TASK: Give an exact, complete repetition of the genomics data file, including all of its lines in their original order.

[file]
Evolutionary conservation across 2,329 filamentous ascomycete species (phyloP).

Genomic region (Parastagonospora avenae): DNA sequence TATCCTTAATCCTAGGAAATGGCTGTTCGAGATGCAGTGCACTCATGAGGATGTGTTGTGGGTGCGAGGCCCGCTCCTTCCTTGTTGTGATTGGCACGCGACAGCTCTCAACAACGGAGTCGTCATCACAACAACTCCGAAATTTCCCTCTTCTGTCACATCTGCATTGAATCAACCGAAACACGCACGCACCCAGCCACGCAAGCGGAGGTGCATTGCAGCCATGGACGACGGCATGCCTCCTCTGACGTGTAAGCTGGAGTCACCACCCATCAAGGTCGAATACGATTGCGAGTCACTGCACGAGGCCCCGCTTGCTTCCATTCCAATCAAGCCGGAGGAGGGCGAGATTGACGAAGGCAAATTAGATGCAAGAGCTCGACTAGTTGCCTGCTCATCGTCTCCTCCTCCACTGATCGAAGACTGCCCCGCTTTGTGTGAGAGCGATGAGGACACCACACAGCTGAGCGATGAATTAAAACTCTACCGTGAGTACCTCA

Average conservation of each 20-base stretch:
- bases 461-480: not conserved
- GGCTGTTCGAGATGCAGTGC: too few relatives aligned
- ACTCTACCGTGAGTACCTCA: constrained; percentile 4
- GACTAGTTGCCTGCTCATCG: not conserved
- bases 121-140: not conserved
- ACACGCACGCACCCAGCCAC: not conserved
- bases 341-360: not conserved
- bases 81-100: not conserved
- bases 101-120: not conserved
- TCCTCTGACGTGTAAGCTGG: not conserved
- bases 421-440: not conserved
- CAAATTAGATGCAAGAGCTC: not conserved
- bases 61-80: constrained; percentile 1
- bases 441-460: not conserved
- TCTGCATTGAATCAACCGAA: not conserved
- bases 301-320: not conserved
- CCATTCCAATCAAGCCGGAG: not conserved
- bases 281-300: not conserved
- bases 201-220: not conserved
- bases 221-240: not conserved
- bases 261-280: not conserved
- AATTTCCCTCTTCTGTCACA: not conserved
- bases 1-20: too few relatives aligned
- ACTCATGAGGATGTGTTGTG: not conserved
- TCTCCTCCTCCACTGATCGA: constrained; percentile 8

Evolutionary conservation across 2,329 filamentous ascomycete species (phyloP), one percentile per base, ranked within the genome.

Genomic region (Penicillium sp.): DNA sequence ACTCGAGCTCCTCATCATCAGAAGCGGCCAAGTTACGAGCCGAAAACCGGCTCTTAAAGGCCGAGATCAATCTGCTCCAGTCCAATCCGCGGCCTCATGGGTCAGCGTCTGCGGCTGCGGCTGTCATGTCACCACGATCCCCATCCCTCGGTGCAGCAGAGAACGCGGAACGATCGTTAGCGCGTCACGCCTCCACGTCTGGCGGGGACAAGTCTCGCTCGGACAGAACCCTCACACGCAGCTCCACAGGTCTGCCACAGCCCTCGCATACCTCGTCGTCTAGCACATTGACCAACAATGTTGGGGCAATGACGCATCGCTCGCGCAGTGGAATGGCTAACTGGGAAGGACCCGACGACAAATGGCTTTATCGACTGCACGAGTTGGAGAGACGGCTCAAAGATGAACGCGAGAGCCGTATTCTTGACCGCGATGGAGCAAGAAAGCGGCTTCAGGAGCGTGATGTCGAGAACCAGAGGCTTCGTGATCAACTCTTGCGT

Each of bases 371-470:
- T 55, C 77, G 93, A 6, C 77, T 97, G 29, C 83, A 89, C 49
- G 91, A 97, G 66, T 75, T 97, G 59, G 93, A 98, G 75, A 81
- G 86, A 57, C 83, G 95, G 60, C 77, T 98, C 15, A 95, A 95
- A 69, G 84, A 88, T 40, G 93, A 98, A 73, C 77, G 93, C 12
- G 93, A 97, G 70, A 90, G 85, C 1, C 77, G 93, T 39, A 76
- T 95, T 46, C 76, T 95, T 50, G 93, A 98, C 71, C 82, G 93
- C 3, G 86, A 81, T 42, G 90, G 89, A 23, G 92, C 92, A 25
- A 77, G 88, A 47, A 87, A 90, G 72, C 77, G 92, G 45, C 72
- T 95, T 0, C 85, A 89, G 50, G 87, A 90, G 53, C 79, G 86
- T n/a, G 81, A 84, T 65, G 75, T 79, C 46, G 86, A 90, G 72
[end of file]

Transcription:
Evolutionary conservation across 2,329 filamentous ascomycete species (phyloP).

Genomic region (Parastagonospora avenae): DNA sequence TATCCTTAATCCTAGGAAATGGCTGTTCGAGATGCAGTGCACTCATGAGGATGTGTTGTGGGTGCGAGGCCCGCTCCTTCCTTGTTGTGATTGGCACGCGACAGCTCTCAACAACGGAGTCGTCATCACAACAACTCCGAAATTTCCCTCTTCTGTCACATCTGCATTGAATCAACCGAAACACGCACGCACCCAGCCACGCAAGCGGAGGTGCATTGCAGCCATGGACGACGGCATGCCTCCTCTGACGTGTAAGCTGGAGTCACCACCCATCAAGGTCGAATACGATTGCGAGTCACTGCACGAGGCCCCGCTTGCTTCCATTCCAATCAAGCCGGAGGAGGGCGAGATTGACGAAGGCAAATTAGATGCAAGAGCTCGACTAGTTGCCTGCTCATCGTCTCCTCCTCCACTGATCGAAGACTGCCCCGCTTTGTGTGAGAGCGATGAGGACACCACACAGCTGAGCGATGAATTAAAACTCTACCGTGAGTACCTCA

Average conservation of each 20-base stretch:
- bases 461-480: not conserved
- GGCTGTTCGAGATGCAGTGC: too few relatives aligned
- ACTCTACCGTGAGTACCTCA: constrained; percentile 4
- GACTAGTTGCCTGCTCATCG: not conserved
- bases 121-140: not conserved
- ACACGCACGCACCCAGCCAC: not conserved
- bases 341-360: not conserved
- bases 81-100: not conserved
- bases 101-120: not conserved
- TCCTCTGACGTGTAAGCTGG: not conserved
- bases 421-440: not conserved
- CAAATTAGATGCAAGAGCTC: not conserved
- bases 61-80: constrained; percentile 1
- bases 441-460: not conserved
- TCTGCATTGAATCAACCGAA: not conserved
- bases 301-320: not conserved
- CCATTCCAATCAAGCCGGAG: not conserved
- bases 281-300: not conserved
- bases 201-220: not conserved
- bases 221-240: not conserved
- bases 261-280: not conserved
- AATTTCCCTCTTCTGTCACA: not conserved
- bases 1-20: too few relatives aligned
- ACTCATGAGGATGTGTTGTG: not conserved
- TCTCCTCCTCCACTGATCGA: constrained; percentile 8

Evolutionary conservation across 2,329 filamentous ascomycete species (phyloP), one percentile per base, ranked within the genome.

Genomic region (Penicillium sp.): DNA sequence ACTCGAGCTCCTCATCATCAGAAGCGGCCAAGTTACGAGCCGAAAACCGGCTCTTAAAGGCCGAGATCAATCTGCTCCAGTCCAATCCGCGGCCTCATGGGTCAGCGTCTGCGGCTGCGGCTGTCATGTCACCACGATCCCCATCCCTCGGTGCAGCAGAGAACGCGGAACGATCGTTAGCGCGTCACGCCTCCACGTCTGGCGGGGACAAGTCTCGCTCGGACAGAACCCTCACACGCAGCTCCACAGGTCTGCCACAGCCCTCGCATACCTCGTCGTCTAGCACATTGACCAACAATGTTGGGGCAATGACGCATCGCTCGCGCAGTGGAATGGCTAACTGGGAAGGACCCGACGACAAATGGCTTTATCGACTGCACGAGTTGGAGAGACGGCTCAAAGATGAACGCGAGAGCCGTATTCTTGACCGCGATGGAGCAAGAAAGCGGCTTCAGGAGCGTGATGTCGAGAACCAGAGGCTTCGTGATCAACTCTTGCGT

Each of bases 371-470:
- T 55, C 77, G 93, A 6, C 77, T 97, G 29, C 83, A 89, C 49
- G 91, A 97, G 66, T 75, T 97, G 59, G 93, A 98, G 75, A 81
- G 86, A 57, C 83, G 95, G 60, C 77, T 98, C 15, A 95, A 95
- A 69, G 84, A 88, T 40, G 93, A 98, A 73, C 77, G 93, C 12
- G 93, A 97, G 70, A 90, G 85, C 1, C 77, G 93, T 39, A 76
- T 95, T 46, C 76, T 95, T 50, G 93, A 98, C 71, C 82, G 93
- C 3, G 86, A 81, T 42, G 90, G 89, A 23, G 92, C 92, A 25
- A 77, G 88, A 47, A 87, A 90, G 72, C 77, G 92, G 45, C 72
- T 95, T 0, C 85, A 89, G 50, G 87, A 90, G 53, C 79, G 86
- T n/a, G 81, A 84, T 65, G 75, T 79, C 46, G 86, A 90, G 72